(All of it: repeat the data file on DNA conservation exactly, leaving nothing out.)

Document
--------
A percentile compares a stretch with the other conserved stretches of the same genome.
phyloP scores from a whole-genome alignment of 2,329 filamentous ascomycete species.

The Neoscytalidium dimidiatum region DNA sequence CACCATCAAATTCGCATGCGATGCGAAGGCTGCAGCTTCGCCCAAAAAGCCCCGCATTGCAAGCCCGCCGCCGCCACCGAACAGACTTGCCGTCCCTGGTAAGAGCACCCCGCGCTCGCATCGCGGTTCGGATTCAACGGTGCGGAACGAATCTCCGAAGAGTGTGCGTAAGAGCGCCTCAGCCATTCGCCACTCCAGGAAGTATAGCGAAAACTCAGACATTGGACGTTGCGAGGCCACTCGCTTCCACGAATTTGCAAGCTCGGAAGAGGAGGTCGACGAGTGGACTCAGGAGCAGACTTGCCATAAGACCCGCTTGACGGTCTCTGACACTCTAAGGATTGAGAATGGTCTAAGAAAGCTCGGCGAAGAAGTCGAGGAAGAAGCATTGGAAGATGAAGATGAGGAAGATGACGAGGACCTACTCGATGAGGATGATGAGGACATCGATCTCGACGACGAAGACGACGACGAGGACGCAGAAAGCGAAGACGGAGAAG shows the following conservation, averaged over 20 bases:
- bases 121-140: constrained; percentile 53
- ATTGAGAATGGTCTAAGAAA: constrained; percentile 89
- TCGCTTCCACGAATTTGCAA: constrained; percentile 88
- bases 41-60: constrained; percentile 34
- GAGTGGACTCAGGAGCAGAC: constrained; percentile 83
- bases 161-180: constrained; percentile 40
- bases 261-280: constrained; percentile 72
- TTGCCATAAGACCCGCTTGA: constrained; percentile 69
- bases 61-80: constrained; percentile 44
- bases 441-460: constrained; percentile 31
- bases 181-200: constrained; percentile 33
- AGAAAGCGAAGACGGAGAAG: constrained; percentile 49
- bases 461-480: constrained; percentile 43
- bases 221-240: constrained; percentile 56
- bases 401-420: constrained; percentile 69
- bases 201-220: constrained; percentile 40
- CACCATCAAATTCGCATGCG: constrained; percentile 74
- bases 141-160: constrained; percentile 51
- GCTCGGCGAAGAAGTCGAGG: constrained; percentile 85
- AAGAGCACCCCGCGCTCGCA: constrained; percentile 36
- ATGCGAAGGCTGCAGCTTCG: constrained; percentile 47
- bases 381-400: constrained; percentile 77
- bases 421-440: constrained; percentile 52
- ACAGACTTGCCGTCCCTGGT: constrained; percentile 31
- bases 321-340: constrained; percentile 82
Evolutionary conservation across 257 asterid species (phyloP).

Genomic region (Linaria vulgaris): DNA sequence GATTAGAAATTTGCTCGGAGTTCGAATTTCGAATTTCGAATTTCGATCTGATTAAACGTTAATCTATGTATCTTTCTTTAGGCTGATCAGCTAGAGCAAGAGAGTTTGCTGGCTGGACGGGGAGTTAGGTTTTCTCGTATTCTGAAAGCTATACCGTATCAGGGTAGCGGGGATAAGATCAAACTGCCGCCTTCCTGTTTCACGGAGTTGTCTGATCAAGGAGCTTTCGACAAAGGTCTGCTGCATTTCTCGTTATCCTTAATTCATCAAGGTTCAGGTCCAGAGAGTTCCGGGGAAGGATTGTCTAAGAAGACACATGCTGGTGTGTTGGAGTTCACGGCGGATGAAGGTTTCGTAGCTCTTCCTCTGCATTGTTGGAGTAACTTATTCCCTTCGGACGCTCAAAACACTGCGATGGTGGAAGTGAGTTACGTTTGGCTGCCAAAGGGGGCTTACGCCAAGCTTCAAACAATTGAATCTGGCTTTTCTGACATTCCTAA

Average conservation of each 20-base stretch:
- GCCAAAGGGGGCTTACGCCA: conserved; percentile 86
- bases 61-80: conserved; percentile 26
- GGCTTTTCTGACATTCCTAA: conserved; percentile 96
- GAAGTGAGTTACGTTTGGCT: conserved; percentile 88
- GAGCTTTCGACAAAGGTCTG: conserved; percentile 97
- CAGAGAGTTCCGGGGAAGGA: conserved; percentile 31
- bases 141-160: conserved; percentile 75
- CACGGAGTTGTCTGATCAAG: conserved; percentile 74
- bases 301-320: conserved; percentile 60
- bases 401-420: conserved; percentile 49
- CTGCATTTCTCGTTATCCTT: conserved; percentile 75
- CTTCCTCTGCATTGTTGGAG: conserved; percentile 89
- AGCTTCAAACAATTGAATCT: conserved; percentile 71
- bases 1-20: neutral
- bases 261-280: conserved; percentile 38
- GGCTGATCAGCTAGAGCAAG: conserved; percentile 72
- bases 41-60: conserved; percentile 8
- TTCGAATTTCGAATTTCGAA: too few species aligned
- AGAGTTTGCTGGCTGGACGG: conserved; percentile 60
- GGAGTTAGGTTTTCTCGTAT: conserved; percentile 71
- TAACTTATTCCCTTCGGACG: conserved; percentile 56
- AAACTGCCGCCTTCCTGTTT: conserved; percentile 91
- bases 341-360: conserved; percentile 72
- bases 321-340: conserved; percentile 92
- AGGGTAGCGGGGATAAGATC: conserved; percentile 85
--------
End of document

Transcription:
A percentile compares a stretch with the other conserved stretches of the same genome.
phyloP scores from a whole-genome alignment of 2,329 filamentous ascomycete species.

The Neoscytalidium dimidiatum region DNA sequence CACCATCAAATTCGCATGCGATGCGAAGGCTGCAGCTTCGCCCAAAAAGCCCCGCATTGCAAGCCCGCCGCCGCCACCGAACAGACTTGCCGTCCCTGGTAAGAGCACCCCGCGCTCGCATCGCGGTTCGGATTCAACGGTGCGGAACGAATCTCCGAAGAGTGTGCGTAAGAGCGCCTCAGCCATTCGCCACTCCAGGAAGTATAGCGAAAACTCAGACATTGGACGTTGCGAGGCCACTCGCTTCCACGAATTTGCAAGCTCGGAAGAGGAGGTCGACGAGTGGACTCAGGAGCAGACTTGCCATAAGACCCGCTTGACGGTCTCTGACACTCTAAGGATTGAGAATGGTCTAAGAAAGCTCGGCGAAGAAGTCGAGGAAGAAGCATTGGAAGATGAAGATGAGGAAGATGACGAGGACCTACTCGATGAGGATGATGAGGACATCGATCTCGACGACGAAGACGACGACGAGGACGCAGAAAGCGAAGACGGAGAAG shows the following conservation, averaged over 20 bases:
- bases 121-140: constrained; percentile 53
- ATTGAGAATGGTCTAAGAAA: constrained; percentile 89
- TCGCTTCCACGAATTTGCAA: constrained; percentile 88
- bases 41-60: constrained; percentile 34
- GAGTGGACTCAGGAGCAGAC: constrained; percentile 83
- bases 161-180: constrained; percentile 40
- bases 261-280: constrained; percentile 72
- TTGCCATAAGACCCGCTTGA: constrained; percentile 69
- bases 61-80: constrained; percentile 44
- bases 441-460: constrained; percentile 31
- bases 181-200: constrained; percentile 33
- AGAAAGCGAAGACGGAGAAG: constrained; percentile 49
- bases 461-480: constrained; percentile 43
- bases 221-240: constrained; percentile 56
- bases 401-420: constrained; percentile 69
- bases 201-220: constrained; percentile 40
- CACCATCAAATTCGCATGCG: constrained; percentile 74
- bases 141-160: constrained; percentile 51
- GCTCGGCGAAGAAGTCGAGG: constrained; percentile 85
- AAGAGCACCCCGCGCTCGCA: constrained; percentile 36
- ATGCGAAGGCTGCAGCTTCG: constrained; percentile 47
- bases 381-400: constrained; percentile 77
- bases 421-440: constrained; percentile 52
- ACAGACTTGCCGTCCCTGGT: constrained; percentile 31
- bases 321-340: constrained; percentile 82
Evolutionary conservation across 257 asterid species (phyloP).

Genomic region (Linaria vulgaris): DNA sequence GATTAGAAATTTGCTCGGAGTTCGAATTTCGAATTTCGAATTTCGATCTGATTAAACGTTAATCTATGTATCTTTCTTTAGGCTGATCAGCTAGAGCAAGAGAGTTTGCTGGCTGGACGGGGAGTTAGGTTTTCTCGTATTCTGAAAGCTATACCGTATCAGGGTAGCGGGGATAAGATCAAACTGCCGCCTTCCTGTTTCACGGAGTTGTCTGATCAAGGAGCTTTCGACAAAGGTCTGCTGCATTTCTCGTTATCCTTAATTCATCAAGGTTCAGGTCCAGAGAGTTCCGGGGAAGGATTGTCTAAGAAGACACATGCTGGTGTGTTGGAGTTCACGGCGGATGAAGGTTTCGTAGCTCTTCCTCTGCATTGTTGGAGTAACTTATTCCCTTCGGACGCTCAAAACACTGCGATGGTGGAAGTGAGTTACGTTTGGCTGCCAAAGGGGGCTTACGCCAAGCTTCAAACAATTGAATCTGGCTTTTCTGACATTCCTAA

Average conservation of each 20-base stretch:
- GCCAAAGGGGGCTTACGCCA: conserved; percentile 86
- bases 61-80: conserved; percentile 26
- GGCTTTTCTGACATTCCTAA: conserved; percentile 96
- GAAGTGAGTTACGTTTGGCT: conserved; percentile 88
- GAGCTTTCGACAAAGGTCTG: conserved; percentile 97
- CAGAGAGTTCCGGGGAAGGA: conserved; percentile 31
- bases 141-160: conserved; percentile 75
- CACGGAGTTGTCTGATCAAG: conserved; percentile 74
- bases 301-320: conserved; percentile 60
- bases 401-420: conserved; percentile 49
- CTGCATTTCTCGTTATCCTT: conserved; percentile 75
- CTTCCTCTGCATTGTTGGAG: conserved; percentile 89
- AGCTTCAAACAATTGAATCT: conserved; percentile 71
- bases 1-20: neutral
- bases 261-280: conserved; percentile 38
- GGCTGATCAGCTAGAGCAAG: conserved; percentile 72
- bases 41-60: conserved; percentile 8
- TTCGAATTTCGAATTTCGAA: too few species aligned
- AGAGTTTGCTGGCTGGACGG: conserved; percentile 60
- GGAGTTAGGTTTTCTCGTAT: conserved; percentile 71
- TAACTTATTCCCTTCGGACG: conserved; percentile 56
- AAACTGCCGCCTTCCTGTTT: conserved; percentile 91
- bases 341-360: conserved; percentile 72
- bases 321-340: conserved; percentile 92
- AGGGTAGCGGGGATAAGATC: conserved; percentile 85